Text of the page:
2020 MLB Postseason: Lay it down, rising to A-Rod’s defense

MIAMI, FL - JANUARY 29: Alex Rodriguez at the Fox Sports $200,0000 donation for the Boys and Girls Club of Miami on January 29th, 2020 in Miami, FL (Manny Hernandez/Getty Images)
MIAMI, FL - JANUARY 29: Alex Rodriguez at the Fox Sports $200,0000 donation for the Boys and Girls Club of Miami on January 29th, 2020 in Miami, FL (Manny Hernandez/Getty Images) /

Alex Rodriguez took a lot of heat for advocating a bunt during a 2020 MLB Postseason broadcast. Truth is, the Reds should have listened to him.

Alex Rodriguez doesn’t need me to rise to his defense. He’s got (nearly) enough money to buy The Mets, plus J. Lo for moral support. That’s two big pluses I will never be able to relate to.

But I’m going to throw in with A-Rod’s incendiary statement on bunting during a 2020 MLB postseason game.

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Me and me alone, perhaps. The Internet has been all over the former Yankee star ever since the conclusion of last week’s Reds-Braves series. In lieu of offense, those games featured Rodriguez in the booth lamenting both teams’ unwillingness to lay down a sacrifice in situations where doing so may have made all the difference.

Most of the Twitterverse criticisms were predictable. A-Rod never bunted himself, so who is he to talk? Those guys on the Reds and Braves teams never practice bunting, so how can you ask them to do it in a game? The stat studies show you’re better off swinging away.

If we address those objections individually, their collective ignorance rapidly comes into focus.

A former slugger himself, Alex Rodriguez never bunted so who is he to talk?

Dayton from Nebraska found this to be all the evidence he needed. A-Rod had 0 sacrifice bunts over the final 15 seasons of his career,” he tweeted.

The logical response to this argument is pretty straightforward: what’s A-Rod’s ability to bunt got to do with anything? He was a home run hitter. Not everybody is.

Duane Kuiper, one of the best announcers in the game, hit one home run in his entire major league career. Is he disqualified from talking about the value of the home run?

Kyle Farmer is a nice hitter, but he’s no A-Rod. He hit zero home runs for the Reds this season and he has nine during his entire career; one home run every 40 trips to the plate.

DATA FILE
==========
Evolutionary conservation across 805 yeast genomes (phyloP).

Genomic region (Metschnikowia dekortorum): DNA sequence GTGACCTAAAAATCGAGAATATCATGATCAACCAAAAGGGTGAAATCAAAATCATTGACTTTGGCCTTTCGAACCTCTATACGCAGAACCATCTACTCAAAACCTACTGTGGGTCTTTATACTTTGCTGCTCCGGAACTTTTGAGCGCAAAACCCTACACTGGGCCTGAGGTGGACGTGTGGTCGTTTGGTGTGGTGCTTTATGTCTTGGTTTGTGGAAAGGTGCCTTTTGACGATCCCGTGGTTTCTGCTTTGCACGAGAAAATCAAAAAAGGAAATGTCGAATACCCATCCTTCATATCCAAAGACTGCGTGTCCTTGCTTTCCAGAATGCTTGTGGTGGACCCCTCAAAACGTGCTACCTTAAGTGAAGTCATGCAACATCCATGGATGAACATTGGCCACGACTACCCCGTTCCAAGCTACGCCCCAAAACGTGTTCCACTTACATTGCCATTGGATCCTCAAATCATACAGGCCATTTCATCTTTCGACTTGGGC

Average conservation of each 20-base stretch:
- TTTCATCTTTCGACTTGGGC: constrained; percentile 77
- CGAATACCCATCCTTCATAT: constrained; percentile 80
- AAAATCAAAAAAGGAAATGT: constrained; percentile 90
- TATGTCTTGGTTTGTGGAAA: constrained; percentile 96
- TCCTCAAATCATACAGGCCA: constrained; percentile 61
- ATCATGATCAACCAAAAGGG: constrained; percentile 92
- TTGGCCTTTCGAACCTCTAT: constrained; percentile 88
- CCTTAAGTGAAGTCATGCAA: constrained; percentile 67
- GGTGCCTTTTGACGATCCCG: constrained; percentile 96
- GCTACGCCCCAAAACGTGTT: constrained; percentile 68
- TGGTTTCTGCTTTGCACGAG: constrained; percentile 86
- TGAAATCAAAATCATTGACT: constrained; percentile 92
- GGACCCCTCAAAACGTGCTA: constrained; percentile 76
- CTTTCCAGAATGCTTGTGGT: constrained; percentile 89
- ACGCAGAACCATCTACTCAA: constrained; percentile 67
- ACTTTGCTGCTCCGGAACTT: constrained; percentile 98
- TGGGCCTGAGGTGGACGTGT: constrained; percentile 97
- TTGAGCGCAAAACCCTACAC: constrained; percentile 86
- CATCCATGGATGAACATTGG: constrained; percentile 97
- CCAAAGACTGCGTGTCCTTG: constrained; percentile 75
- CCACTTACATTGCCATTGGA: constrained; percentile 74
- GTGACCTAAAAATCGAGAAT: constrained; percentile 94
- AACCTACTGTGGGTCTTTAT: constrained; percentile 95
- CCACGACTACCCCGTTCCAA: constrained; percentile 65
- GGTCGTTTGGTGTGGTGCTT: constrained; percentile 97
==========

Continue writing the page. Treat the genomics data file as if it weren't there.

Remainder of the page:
When he came to bat in the top of the 11th inning of Game 1 of that MLB Postseason game with runners at first and third and none out, did it make sense for Farmer to swing away? Did it still make sense when he whiffed?

You can’t ask players who don’t bunt to do it during an MLB Postseason game.

That’s a genius excuse (I’m being sarcastic) and I’m going to remember it the next time I’m facing a dicey chip shot to a sloping green. I’m terrible at chipping, but that’s only because I never practice it. If I practiced it, I’d be better. But since I don’t it is unfair to ask me to chip. Just as it’s unfair to blame a well-paid professional hitter who never practices bunting for not bunting when a bunt is called for.

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Alex Rodriguez was right, according to studies that show you’re better off.

That’s true…but only as a general proposition. The game specifics often dictate a different conclusion.

The studies show that with runners at first and third and none out – the situation the Reds faced in the 12th inning of that scoreless MLB Postseason game —  the expected run production is 1.798. With a bunt moving the runner on first to second with one out, run expectancy drops to 1.352.

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But those tables are based on normal offensive circumstances, meaning run production in the realm of 10 per game. Looked at in the specific sense of a 0-0 tie in the 11th inning, production of even one run may make all the difference. In that setting, the conclusion that you are better off swinging away relies on several assumptions, none of them necessarily valid.

  • It assumes the runner on third does not score on the bunt, in which case Cincinnati obviously leads. Even better, Cincinnati leads with just three outs to get.
  • It assumes the batter is out at first. That’s usually the case, but it’s less than a given. If he’s safe, you now have — at worst — bases loaded, none out. In those circumstances, run expectancy rises to 2.282.
  • It assumes that the batter has “normal” bunting skills and that the runners have normal baserunning skills. All of those are situation-dependent.  At the top of the 12th of that scoreless game, the runners at first and third were Aristides Aquino and Travis Jankowski, both possessed of good speed.

Had  Barnhart gotten a bunt down — because, knowing he’s not a slugger, he practiced it a bit — it is totally plausible to envision that Aquino would have scored on the play. In that scenario, you have a runner at second, one out, and a run on the board, and we’d all be talking about the genius Reds manager David Bell is to rely on such a ‘daring’ strategy.

The Twitterverse jumped all over A-Rod because he had the nerve to argue for an approach that has fallen out of favor in MLB circles. There is nothing Twitterheads like to do more than ridicule a celeb for taking a position that runs afoul of accepted wisdom. It’s safe, and who doesn’t feel like a big shot taking on A-Rod.

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But it’s also shallow thinking. Alex Rodriguez was right, and had the Reds listened to him they might still be playing today. The best proof of a strategy is the result. Cincinnati played it the way the Twitterverse would have dictated. As a result, the Reds have lots of time this week to further familiarize themselves with Twitter wisdom…or what passes for it.